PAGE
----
Archive for the ‘Passion.’ Tag

Set Free the Power of Passion

To achieve great things, you need strong feelings. What drives high-achievers? The answer is passion. Why are feelings such a commanding motivator? An intense strong feeling is the last thing you think about before you go to bed at night and the first thing you think about when you wake up. Intense strong feeling is like an addiction, and if someone told you to stop, it would be unworkable for you to give it up. Those who have been fortunate enough to know and chase their passions don’t mind if they are getting paid to do it or not. It is a part of the purpose, the calling in life, and without it, a bit is lost.

Fervor stimulates will. Ardor turns have-to into want-to. If I want something badly enough I will find the resolve to attain it, and won’t stop attempting until I reach it. Zeal is the essence of dedication. Enthusiasm is what deeply stirs us. Passion is the fire from within that motivates us. When fervor is missing, actions lack meaning and we don’t get the results we desire. Passion is the seed from which devotion blossoms.

However, following our passion is not simple or easy as it sounds. Those once-in-a-lifetime moments where what someone loves to do fall right into lap is infrequent. For most people, making time in their lives to do what they love takes patience, hard work, and persistence. It also depends on what you are passionate about. Some are lucky enough to have passions that fit nicely into a business model or into the business world, so if they work hard enough, are patient enough, and are persistent enough, they can turn their passion into a realistic career. Unfortunately, that is not the case for everyone. But that doesn’t mean you have to forego pursuing your passion.

Work is only one component of our lives or it should be. You need to make the commitment to find time and opportunities to get out and do things you feel intensely. In our overscheduled world, it is tough to carve out time to do things we truly love, but no one who seriously talks about pursuing their passion ever says it is easy. They do, however, unequivocally say that it is worth the effort.

It is vital to keep in mind that passion requires energy to grow and one of the best ways to get that energy is to share it with others. Just like a plant needs water, passion needs to be nurtured every day in order for it to grow to the point where it becomes understandable to the rest of the world. There is no passion to be found playing small, in settling for a life that is less than the one we are capable of living.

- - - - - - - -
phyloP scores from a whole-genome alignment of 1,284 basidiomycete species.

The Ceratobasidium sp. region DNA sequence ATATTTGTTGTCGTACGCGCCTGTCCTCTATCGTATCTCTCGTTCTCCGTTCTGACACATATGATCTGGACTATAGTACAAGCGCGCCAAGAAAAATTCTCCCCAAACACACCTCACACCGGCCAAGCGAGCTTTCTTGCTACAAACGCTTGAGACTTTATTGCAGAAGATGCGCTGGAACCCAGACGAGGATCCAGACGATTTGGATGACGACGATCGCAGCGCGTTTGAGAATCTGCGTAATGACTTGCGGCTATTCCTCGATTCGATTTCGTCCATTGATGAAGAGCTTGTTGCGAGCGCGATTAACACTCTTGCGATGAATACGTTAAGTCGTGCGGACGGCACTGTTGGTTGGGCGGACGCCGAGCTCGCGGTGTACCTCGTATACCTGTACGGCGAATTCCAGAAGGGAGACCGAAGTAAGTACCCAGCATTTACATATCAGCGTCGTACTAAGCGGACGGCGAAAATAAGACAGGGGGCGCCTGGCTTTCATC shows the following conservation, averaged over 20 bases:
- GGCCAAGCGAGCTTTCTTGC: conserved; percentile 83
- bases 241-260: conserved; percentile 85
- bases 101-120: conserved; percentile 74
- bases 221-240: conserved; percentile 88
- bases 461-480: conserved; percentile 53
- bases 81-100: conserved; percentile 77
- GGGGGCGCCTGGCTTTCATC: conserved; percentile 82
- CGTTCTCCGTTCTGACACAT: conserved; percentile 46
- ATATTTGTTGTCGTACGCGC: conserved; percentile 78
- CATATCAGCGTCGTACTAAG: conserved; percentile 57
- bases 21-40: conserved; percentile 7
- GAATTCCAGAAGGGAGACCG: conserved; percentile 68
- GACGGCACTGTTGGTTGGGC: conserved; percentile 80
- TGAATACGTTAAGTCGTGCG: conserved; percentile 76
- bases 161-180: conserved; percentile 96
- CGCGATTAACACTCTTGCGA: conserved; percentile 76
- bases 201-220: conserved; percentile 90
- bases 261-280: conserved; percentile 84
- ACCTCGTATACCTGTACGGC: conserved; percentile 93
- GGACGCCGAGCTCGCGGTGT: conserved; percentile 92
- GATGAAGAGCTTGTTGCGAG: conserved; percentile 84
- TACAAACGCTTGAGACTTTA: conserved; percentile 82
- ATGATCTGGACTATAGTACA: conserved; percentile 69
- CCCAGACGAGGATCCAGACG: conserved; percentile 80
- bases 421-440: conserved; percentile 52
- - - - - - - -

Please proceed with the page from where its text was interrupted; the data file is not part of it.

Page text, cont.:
What a feeling, first when there is nothing but a slow glowing dream that your fear seems to hide deep inside your mind. All alone, crying silent tears full of pride in a world made of steel, made of stone. Well, I hear the music, close my eyes, feel the rhythm, wrap around, and take a hold of my heart. What a feeling is being and believing. I can have it all, now I am dancing for my life. Take my passion and make it happen. Now pictures come alive, I can dance right through my life. Now I hear the music, close my eyes, I am rhythm. In a flash it takes hold of my heart. Now I really have it all.


Success, Passion, Discipline and Source of Human Energy


We all would dearly love to be enthused about life and work. What a joy it would be to feel inspired and motivated all the time. How rich it would be to love life and love work! Instead, it is alarming how often we limp along, out of touch with true talents and desires. Sadly, we operate with an external sense of duty. We are compelled to achieve goals others say are important instead of a pure inner power that makes life simple and richly rewarding.

Everyone talks about passion when it comes to business, happiness and a successful life in general. Think about when you’ve had passion for something. Maybe it’s for a hobby. Maybe it is for a game or a sport. Didn’t that make things easier or more fun, at least for a time? Do what you love and you’ll never work a day in your life. Yes, that sure sounds good.

What do you think of when you think of hard work? Having to exert a lot of discipline? Certainly, it involves a mental force of will and perhaps physical strain. For most, hard work and will power have a decidedly repelling quality to them. We all want success. If we lack something, we chase that which we lack. Whatever success means to us: Status, love, happiness, money, rewards, attention, you name it, if we’re missing some essential element; all our attention focuses on that.